I|~|dtv1.jpg|~|From left: Karl Hijazi and Mark Karlen.|~|Amidst the towering successes of Dubai’s commercial landscape, Dubai TV has always stuck out like a sore thumb. While the rest of the Emirate’s investments have generated huge profits, the comatose state broadcaster has shuffled about like a poor relative, unable to stand its ground, let alone compete with the likes of MBC, CNBC Arabiya and Al Jazeera. But that is likely to change with the launch of Dubai Media Incorporated (DMI), which promises to be a force to reckon with. “DMI is committed to provide a state-of-the-art and unrivalled broadcast service for our community,” says Hussein Lootah, who heads the new order as CEO of DMI. “Dubai is recognised the world over as a modern and progressive country. Our mission is to reflect and build upon this recognition through the transformation of our radio and television services into one that is amongst the best in the world.” To make that possible, Sheikh Mohammed bin Rashid Al Maktoum, crown prince of Dubai and chairperson of DMI, asked that a young and dynamic team be put in place to run the organisation and more than US $109 million dollars has been pumped into the project. The result of that is what promises to be a potent and dynamic private network of four TV channels grouped under DMI, which will be rolled out in phases. The first phase — Dubai TV, which is targeted at the Arab family — was launched on May 31, 2004, and with it, was unveiled DMI’s spanking new news production centre at Dubai Media City. Designed by US-based newsroom specialist, Broadcast Design International (BDI), Dubai TV’s newsroom, which includes studio facilities and state-of-the-art audio-visual and IT (AV/IT) technology as well as dynamic news production techniques, is centered around a stunning multi-stage and multi-floor set design. “We looked at all of Dubai TV’s potential competition including Sky News, Al Jazeera, Al Arabiya, MBC and Future TV,” says Mark Karlen, senior design representative, BDI. “Basically, when they zigged, we wanted to zag. We wanted to completely differentiate ourselves from everyone else in the market. The competition was all glass and metal and gave a cold look. We wanted to do something very contemporary and modern, and create a warm and inviting look. That’s what we have tried to achieve here. This is probably the most sophisticated newsroom in the Middle East, if not in the Eastern hemisphere,” he says. ||**||II|~||~||~|Karlen also points out that the design at Dubai TV’s new facility is ‘a fine balance between technology and lighting’. “We have very dramatic projection systems projecting onto very reflective surfaces like the sail structures in the middle of the room. We are essentially painting the newsroom with light. With one switch, you can alter the entire colour of the newsroom and convey the mood you want to convey to your audience,” he says. The studio itself includes six different sets for main international news bulletins, international news briefs, sports news, political programmes, talk shows and debates, current affairs, local news briefs, dynamic stand-up locations, weather and VIP/guest programmes. Although these sets lie sprawled across the ground and mezzanine floors of the newsroom, Karlen explains that the newsroom has been designed in such a way that Dubai TV can cover all of them with a minimum number of cameras. “Each of these cameras is very expensive so we have tried to devise a way by which we can put as many sets as we can into one area. This way, we have been able to cover all the sets with the least number of cameras,” says Karlen. Four cameras have been positioned in such a way that they can cover all the sets. A Jimmy Jib camera with a five-metre boom arm, for instance, will be able to do beautiful sweeping shots over the truss works. “All you have to do is position a camera in one direction to cover one set. Then, literally spin it to 100-180 degrees and you’ll be shooting a completely different background and set. It will look like it has been shot in a completely different studio,” explains Karlen. Dubai TV has tried to go against the grain in many ways, and Karlen justifies each deviation. For instance, while most networks have virtual sets and video walls, Dubai TV wants none of it. “What Dubai TV has, is a working newsroom and while it may not be an original concept, it has a dynamic background. Moreover, this is an extremely cavernous newsroom, so there’s tons of depth of field in here and will reflect well on air,” he adds. BDI has also discouraged the use of virtual sets in the newsroom. “If you don’t have the technology and environment to support virtual sets, you could have a background that looks like a big chromakey wall,” he warns. “Virtual sets are still in their infancy. If you do a big virtual set and you don’t have a camera tracking system that you need on a virtual set to give you different looks as the camera tracks, then it looks really bad,” he says. ||**||III|~||~||~|Instead, Dubai TV has invested in one of the world’s latest and most sophisticated video cube walls. “One of the main issues that we have always had with video cube walls in the past is that the minute a lamp goes out, it’s very difficult to calibrate the monitor so you can’t retain the same colour temperature and video levels as the others,” explains Karlen. But the Barco solution installed at the newsroom is a new, sophisticated system that uses two lamps. The minute one lamp goes out, another instantly lights up in its place and within two to three seconds, the internal software automatically calibrates the colours, the temperatures and the level to match the rest of the cubes on the wall. Moving away from the design, the central news room and studio floor has nine Sony BVP-E10 cameras to provide acquisition for the news production control room. This room features a fully expanded Sony DVS-9000 Live Production Switcher along with a powerful Neve digital audio production mixing console. Coupled with this is a lighting solution that will provide sophisticated computer-controlled effects across all six news studio sets. DMI’s choice of solutions has been based on several factors. “We worked very closely with Dubai TV on this project and chose some solutions for reasons of design, flexibility, budget and also, familiarity with the product,” says Hijazi. For instance, the newsroom is equipped with news servers and non-linear editing work stations from Avid because Dubai TV employees are familiar with this solution. “They have used Avid at Dubai TV, and their computer newsroom systems are based on i-news, so it was a natural choice for them, and we have worked with Avid on the integration of all their systems,” explains Karl Hijazi, manager of Sony Professional Services, Dubai. Other key facilities of the new centre include the Central Apparatus Room (CAR) for all processors, servers and IT equipment, a fully equipped news line and ingest area for monitoring of all incoming and outgoing lines and recording of up to 28 live news feeds from around the globe. In addition, there will be a sophisticated news graphics facility, a comprehensive multi-format tape transfer area, a logging area and several high-end non-linear editing suites. Solutions from Pinnacle Systems, Leitch, Snell & Wilcox, and Vizrt have also been used to kit out Dubai TV’s newsroom. ||**||IV|~||~||~| “All the equipment you see here in this newsroom has been purchased for this project. There is no old material or graded or repurposed equipment here,” says Hijazi. He also adds that the solution at the newsroom is flexible and “can be adapted and grown so that in the future, they will be able to expand, and this system is capable of providing Dubai TV with a 24 hour news channel, which is their ultimate goal.” One other significant point to note, according to Hassan Chahine, technical director of DMI, is that Dubai TV is embracing a tapeless solution. “We have adopted a tapeless solution from the point at which we receive the signal to when it is sent for transmission to our old facility,” he says. “Adopting a tapeless solution will enable content to be shared by all people in the newsroom. The editor, for instance, will be able to look at the material and edit it, send it back and create a playlist for the news bulletin. From there, it will be sent to the news gallery and then for transmission,” adds Chahine. The cost benefits of adopting a tapeless solution are potentially huge. “Workflow benefits will be hugely improved. DMI will be able to streamline and speed up the way it works and therefore, speed up the way it produces a programme. There is a big cost saving there and the operational efficiency in each of these areas will be hugely improved,” says Sony’s Hijazi. In the meanwhile, a look at the newsroom shows that it is something to be proud of. The fact that it was planned, designed and created from scratch within four months draws surprises from all quarters of the media industry. Karlen of BDI points out that a project of this scale would take at least a year-and-a-half to complete in the US even if it was a fast-track project. “But I hear Dubai always does things this quickly once it has made up its mind.” Sony especially agrees that the time frame was the biggest challenge for the systems integrator. “We had about three months to complete the whole job on site. Normally, with a technical or broadcast installation, you go into a site that is clean and dust free because this is harmful for the equipment. But we didn’t have a choice in this case. We came in when the building was still being constructed, and worked under extremely dirty and dusty conditions with many other contractors. ||**||V|~||~||~|“This was a real challenge because when you do that, normally your efficiency drops in terms of the installation. But we resourced it well, we put a lot of effort into the project management side of things and the planning to ensure that we counteracted those risks,” explains Hijazi. On the content side, Dubai TV claims that it has hired some of the best talent from the Arab world to host its programmes. “Our goal is to be the number one Pan-Arab station in the next two years,” says Lootah. More than 20 new programmes, produced locally, have been included into the schedule for the whole family. Presenters and hosts include prominent political scientists like Dr. Abdulkhaleq Abdulla and Dr. Mohammed bin Huwaidin, upcoming stars like Dina Al Sharaf and Khalid Al Marri and Arab TV personalities like Lina Sawan, Marianne Klat and several others. Dubai TV has also signed an exclusive deal with Disney and Warner Bros for the next three years. “All the output from Warner Bros. for the next three years will be exclusive to Dubai TV — whether it be movies, sitcoms, serials, cartoons, you name it. It’s all for Dubai TV on a free-to-air channel,” adds Lootah. Work, however, is still in progress. The newsroom at Dubai Media City is only the beginning of more things to come. Content is still being sent to the old facility for transmission until the completion of phase II, when the whole operation is expected to be relocated to DMC. In the meanwhile, Encoda Systems is replacing the existing manual transmission and scheduling systems at Dubai TV’s old facility. Encoda’s D Series Automation and programme scheduling and air-time sales solution, Broadcast Master, will be used to transmit and manage its four current channels: Dubai TV, Channel 33, Dubai Sports and Dubai Business Channel. In addition, Broadcast Master’s commercial sales module will also allow DMI to optimise sales revenue from commercial air-time for the first time. The transition from a conventional state broadcaster to a dynamic television network has not been an easy one but as with all things, Sheikh Mohammed and his cadre of young Emiratis are showing the world that anything is possible in this part of the world. As Karlen of BDI rightly points out, “This is the Dubai way.” ||**||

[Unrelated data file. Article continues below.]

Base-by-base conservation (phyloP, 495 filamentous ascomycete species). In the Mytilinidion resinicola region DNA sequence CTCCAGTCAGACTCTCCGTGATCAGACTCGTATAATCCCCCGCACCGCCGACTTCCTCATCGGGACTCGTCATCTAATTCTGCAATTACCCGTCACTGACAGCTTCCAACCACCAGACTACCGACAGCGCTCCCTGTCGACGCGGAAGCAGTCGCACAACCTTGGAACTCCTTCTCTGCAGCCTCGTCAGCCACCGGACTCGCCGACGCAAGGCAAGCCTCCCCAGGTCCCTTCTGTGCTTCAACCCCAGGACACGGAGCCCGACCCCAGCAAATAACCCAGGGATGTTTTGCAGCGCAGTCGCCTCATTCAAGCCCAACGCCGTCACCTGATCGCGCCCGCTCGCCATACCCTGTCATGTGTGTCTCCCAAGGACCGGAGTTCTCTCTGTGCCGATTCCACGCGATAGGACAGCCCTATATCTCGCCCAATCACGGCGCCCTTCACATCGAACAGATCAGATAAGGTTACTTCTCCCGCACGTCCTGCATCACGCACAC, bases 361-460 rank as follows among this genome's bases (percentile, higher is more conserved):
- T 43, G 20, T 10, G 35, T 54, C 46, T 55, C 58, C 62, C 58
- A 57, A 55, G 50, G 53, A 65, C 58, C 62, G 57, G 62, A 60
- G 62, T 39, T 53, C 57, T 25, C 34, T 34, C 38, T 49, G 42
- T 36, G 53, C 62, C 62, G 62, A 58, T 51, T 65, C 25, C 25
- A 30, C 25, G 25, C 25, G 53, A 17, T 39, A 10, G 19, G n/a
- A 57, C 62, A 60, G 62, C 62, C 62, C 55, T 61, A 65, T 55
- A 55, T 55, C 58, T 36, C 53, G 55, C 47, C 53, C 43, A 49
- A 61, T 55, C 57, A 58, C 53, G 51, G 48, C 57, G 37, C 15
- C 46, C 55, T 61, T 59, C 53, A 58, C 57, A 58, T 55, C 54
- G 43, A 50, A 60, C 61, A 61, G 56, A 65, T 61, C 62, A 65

Add a Comment

Your display name This field is mandatory

Your e-mail address This field is mandatory (Your e-mail address won't be published)

Security code